An Episcopal Church bishop who was punished for refusing to allow gay marriages in his diocese has stated that he plans to appeal the punishment.
Bishop William Love of the Episcopal Diocese of Albany had his ministry officially restricted by the national church over his refusal to enforce a recently enacted resolution allowing congregations in his regional body to bless same-sex marriages.
“During the period of this restriction, Bishop Love, acting individually, or as Bishop Diocesan, or in any other capacity, is forbidden from participating in any manner in the Church’s disciplinary process in the Diocese of Albany in any matter regarding any member of the clergy that involves the issue of same-sex marriage,” stated Presiding Bishop Michael Curry, head of The Episcopal Church.
“Nor shall he participate in any other matter that has or may have the effect of penalizing in any way any member of the clergy or laity or worshiping congregation of his diocese for their participation in the arrangements for or participation in a same-sex marriage in his diocese or elsewhere.”
In response to Presiding Bishop Curry’s decision, Bishop Love said in an official letter released last Friday that he was planning to challenge the disciplinary action.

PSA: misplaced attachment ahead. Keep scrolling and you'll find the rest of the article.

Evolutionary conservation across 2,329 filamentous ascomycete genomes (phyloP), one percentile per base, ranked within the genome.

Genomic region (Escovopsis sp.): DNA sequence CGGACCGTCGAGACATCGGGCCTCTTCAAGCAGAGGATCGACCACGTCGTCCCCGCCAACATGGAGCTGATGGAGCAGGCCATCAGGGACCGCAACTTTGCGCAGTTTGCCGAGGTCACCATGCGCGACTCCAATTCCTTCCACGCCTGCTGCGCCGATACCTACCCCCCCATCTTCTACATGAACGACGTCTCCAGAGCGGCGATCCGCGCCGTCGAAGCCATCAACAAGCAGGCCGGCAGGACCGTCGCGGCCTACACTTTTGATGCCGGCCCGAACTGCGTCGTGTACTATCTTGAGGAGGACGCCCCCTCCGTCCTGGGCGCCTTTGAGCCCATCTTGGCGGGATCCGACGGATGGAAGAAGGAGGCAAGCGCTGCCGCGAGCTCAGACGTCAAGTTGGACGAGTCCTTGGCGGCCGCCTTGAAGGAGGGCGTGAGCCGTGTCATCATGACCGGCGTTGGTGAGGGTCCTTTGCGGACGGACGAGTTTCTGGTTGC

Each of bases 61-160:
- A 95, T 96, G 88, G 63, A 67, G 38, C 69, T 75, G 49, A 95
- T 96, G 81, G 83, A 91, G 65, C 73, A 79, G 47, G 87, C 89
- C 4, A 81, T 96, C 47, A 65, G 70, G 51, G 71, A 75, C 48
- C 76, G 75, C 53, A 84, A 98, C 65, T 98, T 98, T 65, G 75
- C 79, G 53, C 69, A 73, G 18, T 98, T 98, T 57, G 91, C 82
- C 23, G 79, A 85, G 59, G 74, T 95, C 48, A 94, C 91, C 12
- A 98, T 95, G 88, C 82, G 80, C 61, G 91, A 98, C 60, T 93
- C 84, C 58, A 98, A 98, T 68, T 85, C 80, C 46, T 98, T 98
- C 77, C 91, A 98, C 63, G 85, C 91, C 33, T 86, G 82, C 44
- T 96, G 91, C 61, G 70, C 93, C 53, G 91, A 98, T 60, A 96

Love also noted that his appeal served the additional purpose of attempting to overturn the resolution passed last year that compelled his and other dioceses to allow gay weddings.
“I have already verbally informed the Presiding Bishop’s Office of my plans. This will soon be followed by an official written appeal as required by the Canons,” wrote Love.
Love also explained that during the appeal process he will respect the decision that partially restricts his ministry, but added that he has “not changed my understanding or teaching regarding the sacrament of Holy Matrimony.”
Last July, the Episcopal Church’s General Convention approved Resolution B012, which expanded the right for same-sex couples to marry in all dioceses, even ones where local bishops theologically object.
While the new resolution still gave clergy the right to refuse to officiate same-sex weddings, bishops opposed to same-sex marriage rites must call on another bishop to provide pastoral support for the couple and a clergy member to perform the ceremony.
Click here to read more.
SOURCE: Christian Post, Michael Gryboski